British wage growth and hiring activity fell in October, as the prospect of a recession prompted fresh caution among employers and cooled the job market.
Starting salaries grew at the slowest rate in 18 months and the number of people placed in jobs fell for the first time since February 2021, according to a report by KPMG and the Recruitment and Employment Confederation (REC).
The news will be welcome by the Bank of England, which for months has been raising interest rates and urging businesses to exercise wage restraint to help keep a lid on inflation.
Britain is almost certainly already in recession due to the squeeze on incomes, with policymakers expecting the economy to keep shrinking throughout next year and possibly into 2024.
“The looming recession is clearly impacting the UK jobs market,” said Claire Warnes, partner and head of education, skills and productivity at KPMG.
Heightened economic uncertainty had led some clients to “reassess the recruitment plans, while candidate shortages also dampened hiring”.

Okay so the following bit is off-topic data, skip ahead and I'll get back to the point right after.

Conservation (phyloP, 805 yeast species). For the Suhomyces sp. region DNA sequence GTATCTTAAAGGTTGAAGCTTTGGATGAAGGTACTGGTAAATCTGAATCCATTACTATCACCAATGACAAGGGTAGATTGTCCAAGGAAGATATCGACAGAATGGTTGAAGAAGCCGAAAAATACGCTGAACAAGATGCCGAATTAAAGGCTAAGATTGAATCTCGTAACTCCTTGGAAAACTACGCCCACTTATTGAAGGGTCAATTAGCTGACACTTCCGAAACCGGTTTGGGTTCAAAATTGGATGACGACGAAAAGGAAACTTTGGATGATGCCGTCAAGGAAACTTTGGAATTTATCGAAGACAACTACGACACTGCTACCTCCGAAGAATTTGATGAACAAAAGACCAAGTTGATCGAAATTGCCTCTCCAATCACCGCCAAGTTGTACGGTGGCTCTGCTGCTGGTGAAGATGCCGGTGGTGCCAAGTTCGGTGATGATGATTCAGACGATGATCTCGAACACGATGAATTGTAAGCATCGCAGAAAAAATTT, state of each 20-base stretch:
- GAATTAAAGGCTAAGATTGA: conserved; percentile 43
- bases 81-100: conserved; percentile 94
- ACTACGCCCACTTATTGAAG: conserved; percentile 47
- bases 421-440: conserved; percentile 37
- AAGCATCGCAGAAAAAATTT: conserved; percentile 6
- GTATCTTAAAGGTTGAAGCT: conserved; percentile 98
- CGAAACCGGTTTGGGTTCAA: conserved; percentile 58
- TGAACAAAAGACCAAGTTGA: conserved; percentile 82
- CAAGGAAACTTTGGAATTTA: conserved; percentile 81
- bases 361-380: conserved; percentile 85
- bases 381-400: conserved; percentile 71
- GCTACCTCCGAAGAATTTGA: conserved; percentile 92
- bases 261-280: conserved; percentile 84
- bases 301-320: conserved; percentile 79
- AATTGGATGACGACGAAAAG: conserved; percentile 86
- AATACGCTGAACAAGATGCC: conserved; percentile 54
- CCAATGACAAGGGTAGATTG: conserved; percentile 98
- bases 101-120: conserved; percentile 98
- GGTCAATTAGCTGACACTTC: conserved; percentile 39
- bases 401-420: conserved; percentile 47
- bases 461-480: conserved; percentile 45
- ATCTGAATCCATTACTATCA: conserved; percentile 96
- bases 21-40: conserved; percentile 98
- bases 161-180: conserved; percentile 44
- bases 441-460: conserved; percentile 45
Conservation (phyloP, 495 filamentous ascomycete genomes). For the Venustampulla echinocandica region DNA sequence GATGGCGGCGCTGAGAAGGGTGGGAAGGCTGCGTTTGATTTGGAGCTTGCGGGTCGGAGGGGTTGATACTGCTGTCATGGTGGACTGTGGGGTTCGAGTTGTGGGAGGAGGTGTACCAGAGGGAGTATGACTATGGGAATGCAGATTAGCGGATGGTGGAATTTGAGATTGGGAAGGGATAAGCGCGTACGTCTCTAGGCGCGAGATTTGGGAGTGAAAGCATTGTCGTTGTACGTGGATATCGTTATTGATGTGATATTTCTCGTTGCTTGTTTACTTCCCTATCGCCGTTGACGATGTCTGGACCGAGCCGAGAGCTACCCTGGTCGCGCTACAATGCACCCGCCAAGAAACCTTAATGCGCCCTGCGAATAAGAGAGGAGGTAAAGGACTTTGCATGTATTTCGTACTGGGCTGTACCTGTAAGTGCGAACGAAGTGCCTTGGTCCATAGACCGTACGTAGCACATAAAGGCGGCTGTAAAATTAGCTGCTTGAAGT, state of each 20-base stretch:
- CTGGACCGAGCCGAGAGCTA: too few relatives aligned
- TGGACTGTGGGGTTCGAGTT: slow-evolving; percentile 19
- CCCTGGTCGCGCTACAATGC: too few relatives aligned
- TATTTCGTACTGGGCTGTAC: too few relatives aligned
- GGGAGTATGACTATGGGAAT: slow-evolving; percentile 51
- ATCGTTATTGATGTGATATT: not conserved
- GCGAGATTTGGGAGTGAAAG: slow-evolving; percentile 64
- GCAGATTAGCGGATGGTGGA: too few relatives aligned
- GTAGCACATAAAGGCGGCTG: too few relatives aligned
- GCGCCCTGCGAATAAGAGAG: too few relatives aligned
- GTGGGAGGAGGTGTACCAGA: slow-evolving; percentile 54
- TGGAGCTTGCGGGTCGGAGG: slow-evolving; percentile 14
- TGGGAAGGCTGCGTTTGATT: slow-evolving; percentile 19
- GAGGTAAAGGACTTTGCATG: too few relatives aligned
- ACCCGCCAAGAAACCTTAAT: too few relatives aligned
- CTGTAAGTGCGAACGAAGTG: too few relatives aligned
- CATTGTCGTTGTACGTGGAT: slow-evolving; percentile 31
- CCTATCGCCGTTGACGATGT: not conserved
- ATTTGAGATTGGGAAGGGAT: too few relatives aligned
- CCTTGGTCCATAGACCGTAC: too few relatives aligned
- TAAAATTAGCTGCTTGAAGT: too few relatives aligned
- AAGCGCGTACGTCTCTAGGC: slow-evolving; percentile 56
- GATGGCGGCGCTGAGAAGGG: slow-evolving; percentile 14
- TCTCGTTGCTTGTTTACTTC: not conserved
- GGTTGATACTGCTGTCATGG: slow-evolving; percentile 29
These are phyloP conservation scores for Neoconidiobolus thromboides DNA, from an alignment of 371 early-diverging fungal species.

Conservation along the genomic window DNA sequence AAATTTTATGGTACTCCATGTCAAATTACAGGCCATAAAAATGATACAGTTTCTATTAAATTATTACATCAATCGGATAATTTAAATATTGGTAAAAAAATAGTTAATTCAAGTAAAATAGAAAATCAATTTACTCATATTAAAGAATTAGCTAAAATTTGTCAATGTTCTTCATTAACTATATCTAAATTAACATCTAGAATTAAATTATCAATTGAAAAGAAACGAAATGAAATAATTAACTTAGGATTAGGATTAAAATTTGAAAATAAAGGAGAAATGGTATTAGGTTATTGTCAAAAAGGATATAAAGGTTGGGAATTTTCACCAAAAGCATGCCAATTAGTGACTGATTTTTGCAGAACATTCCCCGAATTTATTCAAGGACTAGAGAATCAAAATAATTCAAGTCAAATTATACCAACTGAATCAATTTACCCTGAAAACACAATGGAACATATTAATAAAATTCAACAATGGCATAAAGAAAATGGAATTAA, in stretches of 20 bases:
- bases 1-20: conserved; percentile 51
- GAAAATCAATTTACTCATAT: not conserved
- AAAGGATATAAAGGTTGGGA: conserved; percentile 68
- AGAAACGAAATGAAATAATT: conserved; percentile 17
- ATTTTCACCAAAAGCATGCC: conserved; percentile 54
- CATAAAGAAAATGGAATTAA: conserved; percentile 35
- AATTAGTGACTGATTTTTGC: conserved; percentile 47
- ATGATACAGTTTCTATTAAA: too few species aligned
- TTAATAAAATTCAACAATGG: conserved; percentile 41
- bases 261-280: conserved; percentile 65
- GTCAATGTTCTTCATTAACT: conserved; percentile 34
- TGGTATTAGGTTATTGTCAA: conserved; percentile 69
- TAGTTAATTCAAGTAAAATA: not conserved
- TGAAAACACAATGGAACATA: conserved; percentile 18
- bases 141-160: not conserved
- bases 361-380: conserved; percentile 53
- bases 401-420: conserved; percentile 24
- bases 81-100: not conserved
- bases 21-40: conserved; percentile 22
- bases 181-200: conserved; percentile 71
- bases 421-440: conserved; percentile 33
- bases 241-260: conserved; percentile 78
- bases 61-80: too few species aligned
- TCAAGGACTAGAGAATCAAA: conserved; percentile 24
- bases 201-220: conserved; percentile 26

The frenzied hiring seen in recent months waned across both the public and private sectors. Vacancies remained high, but the pace of growth continued to moderate.
The Bank of England sees the tight British job market as a potential precursor to a wage-price spiral that keeps inflation elevated well above the 2 percent target.
A sharp drop in the size of the labor force is a key reason why companies have been forced to pay up for staff.
Staff availability continued to fall in October, the survey found, with many reluctant to jump ship due to concerns about the economic outlook.
“Activity, overall, is still well in advance of pre-pandemic levels,” said Neil Carberry, chief executive of the REC.
“We will need to watch how this story develops over months to come, but so far, this data suggests heightened employer caution, not a retreat from the market.”